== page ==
by J. Kasper Oestergaard, European Correspondent, Forecast International.
Background Information: Turkey is a member of NATO and a critical geopolitical partner, and has been an F-35 partner nation since the project’s official inception in 1999. The country is slated to acquire 100 F-35A CTOL models, with the first batch of 14 already contracted, making it the fourth largest F-35 buyer after the United States, Japan and the United Kingdom. Turkey is increasingly becoming a leader in aerospace manufacturing, and Turkish companies are expected to contribute about $12 billion worth of parts for the F-35. On June 18, 2018, the U.S. Senate passed a bill that blocks the transfer of F-35 fighter jets to Turkey due to Turkey’s decision to purchase Russian S-400 air defense missile systems. A few days later, on June 21, Turkey took delivery of its first two aircraft at a ceremony held in Fort Worth, Texas. For now, the aircraft are stationed at Luke Air Force Base for pilot training. On February 19, 2019, President Donald Trump signed into law the suspension of F-35 deliveries to Turkey.
With Turkey firmly standing its ground on its decision to procure Russian-made S-400 surface-to-air missile systems, the nation’s future role as a partner nation on the F-35 program is in question. Therefore, it is becoming increasingly relevant to take a close look at the role Turkey’s defense industrial base is playing in regards to the F-35 program. If Turkey is kicked off the program, the nation’s statement of work (SOW) will be up for grabs, so it should come as no surprise that rival F-35 suppliers are following the situation closely. While Turkey’s SOW can certainly be absorbed by the existing supply chain, the nation’s involvement in the program is massive and all the work cannot simply be moved overnight without causing major program delays. In practice, it will be a gradual step-by-step process where some work packages will be easier to move than others. In a letter sent to the House Armed Services Committee (HASC) chairman in July 2018, then-Secretary of Defense James Mattis said that removing all Turkish suppliers from the program could delay delivery of 50-75 aircraft for up to 18-24 months.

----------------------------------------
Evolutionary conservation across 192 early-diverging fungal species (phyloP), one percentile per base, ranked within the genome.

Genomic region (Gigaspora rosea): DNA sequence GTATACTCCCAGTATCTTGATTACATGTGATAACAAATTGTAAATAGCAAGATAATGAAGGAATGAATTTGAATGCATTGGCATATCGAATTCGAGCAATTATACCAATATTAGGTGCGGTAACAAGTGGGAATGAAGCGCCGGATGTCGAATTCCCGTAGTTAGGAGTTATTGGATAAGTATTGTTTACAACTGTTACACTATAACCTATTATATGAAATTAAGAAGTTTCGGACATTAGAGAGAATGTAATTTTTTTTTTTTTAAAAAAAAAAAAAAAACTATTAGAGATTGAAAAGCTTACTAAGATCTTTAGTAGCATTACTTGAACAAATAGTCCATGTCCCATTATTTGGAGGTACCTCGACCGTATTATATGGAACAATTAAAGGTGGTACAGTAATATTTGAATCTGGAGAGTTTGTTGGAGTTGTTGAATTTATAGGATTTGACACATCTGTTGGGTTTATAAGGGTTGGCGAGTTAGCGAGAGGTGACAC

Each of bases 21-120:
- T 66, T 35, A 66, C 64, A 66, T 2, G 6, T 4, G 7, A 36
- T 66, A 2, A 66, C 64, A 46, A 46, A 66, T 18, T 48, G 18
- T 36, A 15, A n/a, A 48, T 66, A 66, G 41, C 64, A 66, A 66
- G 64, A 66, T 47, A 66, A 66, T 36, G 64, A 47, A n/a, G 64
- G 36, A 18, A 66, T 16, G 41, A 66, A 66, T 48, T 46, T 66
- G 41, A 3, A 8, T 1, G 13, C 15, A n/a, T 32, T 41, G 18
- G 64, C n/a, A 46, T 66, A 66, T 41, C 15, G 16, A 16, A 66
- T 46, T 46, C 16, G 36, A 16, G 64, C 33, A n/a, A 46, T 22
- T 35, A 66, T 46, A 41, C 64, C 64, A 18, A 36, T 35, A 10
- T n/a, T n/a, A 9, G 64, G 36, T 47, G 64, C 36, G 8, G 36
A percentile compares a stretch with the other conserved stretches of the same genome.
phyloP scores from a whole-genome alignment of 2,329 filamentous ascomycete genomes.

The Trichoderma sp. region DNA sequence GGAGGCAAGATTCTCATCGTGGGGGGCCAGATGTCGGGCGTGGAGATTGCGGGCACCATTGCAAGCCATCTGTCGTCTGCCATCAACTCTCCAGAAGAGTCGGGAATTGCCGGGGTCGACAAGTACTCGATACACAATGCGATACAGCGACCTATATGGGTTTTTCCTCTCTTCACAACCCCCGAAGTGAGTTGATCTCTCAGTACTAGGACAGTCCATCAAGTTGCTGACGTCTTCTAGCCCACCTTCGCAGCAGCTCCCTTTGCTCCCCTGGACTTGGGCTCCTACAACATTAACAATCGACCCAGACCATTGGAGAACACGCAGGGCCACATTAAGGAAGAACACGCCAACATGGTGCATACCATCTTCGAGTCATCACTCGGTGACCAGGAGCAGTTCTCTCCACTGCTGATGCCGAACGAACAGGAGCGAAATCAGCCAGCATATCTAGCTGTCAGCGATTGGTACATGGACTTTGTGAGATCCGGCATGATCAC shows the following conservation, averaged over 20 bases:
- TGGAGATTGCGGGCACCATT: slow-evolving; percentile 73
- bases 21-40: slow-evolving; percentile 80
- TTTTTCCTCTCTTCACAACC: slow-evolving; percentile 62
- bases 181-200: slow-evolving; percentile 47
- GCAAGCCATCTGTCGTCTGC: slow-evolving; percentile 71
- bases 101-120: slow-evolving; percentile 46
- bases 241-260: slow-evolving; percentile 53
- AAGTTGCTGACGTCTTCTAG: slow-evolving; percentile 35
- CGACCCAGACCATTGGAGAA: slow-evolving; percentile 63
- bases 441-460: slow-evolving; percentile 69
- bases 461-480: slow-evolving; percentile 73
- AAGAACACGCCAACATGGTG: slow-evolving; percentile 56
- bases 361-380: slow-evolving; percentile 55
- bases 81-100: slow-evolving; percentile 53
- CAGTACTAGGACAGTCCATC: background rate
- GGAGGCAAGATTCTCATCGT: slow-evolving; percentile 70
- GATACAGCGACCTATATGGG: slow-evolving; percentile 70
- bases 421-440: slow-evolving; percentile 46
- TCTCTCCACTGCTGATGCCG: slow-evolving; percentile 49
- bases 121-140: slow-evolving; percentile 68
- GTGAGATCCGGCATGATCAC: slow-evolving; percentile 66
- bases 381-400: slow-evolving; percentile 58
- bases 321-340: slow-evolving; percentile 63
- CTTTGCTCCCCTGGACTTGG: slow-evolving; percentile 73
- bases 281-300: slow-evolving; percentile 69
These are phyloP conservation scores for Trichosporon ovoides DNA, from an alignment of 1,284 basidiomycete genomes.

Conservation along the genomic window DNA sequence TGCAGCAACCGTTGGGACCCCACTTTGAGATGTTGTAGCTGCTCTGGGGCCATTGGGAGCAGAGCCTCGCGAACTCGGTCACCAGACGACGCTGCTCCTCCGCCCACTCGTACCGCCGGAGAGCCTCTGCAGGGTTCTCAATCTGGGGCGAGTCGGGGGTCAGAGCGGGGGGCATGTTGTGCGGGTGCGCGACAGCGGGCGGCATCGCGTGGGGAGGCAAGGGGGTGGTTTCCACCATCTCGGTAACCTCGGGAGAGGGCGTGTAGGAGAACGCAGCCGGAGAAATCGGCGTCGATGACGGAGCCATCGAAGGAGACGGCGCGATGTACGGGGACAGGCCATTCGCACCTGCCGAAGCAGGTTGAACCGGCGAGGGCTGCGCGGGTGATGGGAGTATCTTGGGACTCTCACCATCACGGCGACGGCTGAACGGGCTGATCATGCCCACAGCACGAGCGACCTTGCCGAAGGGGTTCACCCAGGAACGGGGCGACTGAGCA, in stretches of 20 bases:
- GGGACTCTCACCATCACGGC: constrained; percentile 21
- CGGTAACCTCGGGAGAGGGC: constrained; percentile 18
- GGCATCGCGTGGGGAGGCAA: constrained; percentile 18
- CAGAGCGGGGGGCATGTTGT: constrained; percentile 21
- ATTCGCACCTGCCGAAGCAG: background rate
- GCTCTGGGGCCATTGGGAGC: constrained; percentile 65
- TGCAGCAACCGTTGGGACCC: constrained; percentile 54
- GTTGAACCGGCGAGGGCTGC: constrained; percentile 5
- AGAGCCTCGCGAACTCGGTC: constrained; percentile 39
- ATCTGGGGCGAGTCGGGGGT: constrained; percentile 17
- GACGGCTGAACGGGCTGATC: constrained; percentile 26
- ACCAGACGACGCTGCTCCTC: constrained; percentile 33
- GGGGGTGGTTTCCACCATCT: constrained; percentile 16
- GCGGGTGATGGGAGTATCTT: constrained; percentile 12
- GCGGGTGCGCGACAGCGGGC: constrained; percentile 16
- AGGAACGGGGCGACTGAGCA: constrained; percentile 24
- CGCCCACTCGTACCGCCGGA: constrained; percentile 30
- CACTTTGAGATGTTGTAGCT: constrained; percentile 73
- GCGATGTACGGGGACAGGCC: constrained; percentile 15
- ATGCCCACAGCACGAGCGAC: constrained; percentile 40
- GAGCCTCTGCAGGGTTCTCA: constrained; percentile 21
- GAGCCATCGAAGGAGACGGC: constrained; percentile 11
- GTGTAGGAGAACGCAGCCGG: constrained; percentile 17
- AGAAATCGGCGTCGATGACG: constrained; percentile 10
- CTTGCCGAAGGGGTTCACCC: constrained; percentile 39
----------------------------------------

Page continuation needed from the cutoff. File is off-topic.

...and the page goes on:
The largest Turkish F-35 supplier is Turkish Aerospace Industries (TAI), which has been supporting the F-35 program since 2008. TAI’s most complex work package is the manufacture and assembly of center fuselages as a second-source supplier. Northrop Grumman in El Segundo, California, is the main center fuselage producer and TAI is supposed to deliver 400 F-35 center fuselages. TAI also produces weapon bay doors and center fuselage composite skins and panels. Furthermore, the company manufactures the aircraft’s composite air inlet ducts. Some years ago, these were built by Orbital ATK (now Northrop Grumman) and are produced with automated fiber placement (AFP) equipment. TAI also builds 45 percent of all the F-35’s air-to-ground pylons (a precision-machined high-tolerance aluminum structure), with Terma Aerostructures in Denmark (45%) and Marvin Engineering in Inglewood, California (10%), making the rest of the pylons. The air-to-ground pylons carry ordnance and external stores and are part of the aircraft’s Alternate Mission Equipment (AME) package.
Turkish Aerospace Industries (TAI) is the largest Turkish F-35 supplier. The company’s most complex work package is the production and assembly of center fuselages as a second source supplier to Northrop Grumman. Source: Turkish Aerospace Industries
Other Turkish Suppliers
- Alp Aviation: On the program since 2004, Alp manufactures metal airframe structures and assemblies, landing gear components, and over 100 F135 engine parts.
- Ayesas: Sole source supplier of two key F-35 components – the missile remote interface unit and the panoramic cockpit display.
- Fokker Elmo Turkey (GKN): Manufactures 40 percent of the F-35 Electrical Wiring and Interconnection System (EWIS) and also supports TAI in the production of all center fuselage wiring systems. Fokker Elmo has also developed the EWIS for the F135 engine, of which a major share is produced by the company at its facility in Izmir.
- Havelsan: Has been supporting the F-35’s training systems since 2005. Additionally, the company has been instrumental as the Turkish lead in developing the construct of the future Turkish F-35 Integrated Pilot and Maintenance Training Center (ITC) and associated training systems in Turkey.
- Kale Aerospace: F-35 supplier since 2005. In conjunction with TAI, it manufactures and produces F-35 airframe structures and assemblies. Kale also supports Heroux Devtek as the sole-source supplier of landing gear up-lock assemblies. Additionally, Kale has established a joint venture in Izmir with Pratt & Whitney and is manufacturing production hardware for the F135 engine.
- Roketsan and TÜBİTAK SAGE: Has partnered with Lockheed Martin to develop, integrate, and produce the precision-guided standoff missile (SOM-J) that will be carried in the F-35’s weapon bays. SOM-J is designed for use against heavily defended, high-value anti-surface warfare (ASuW) and land targets.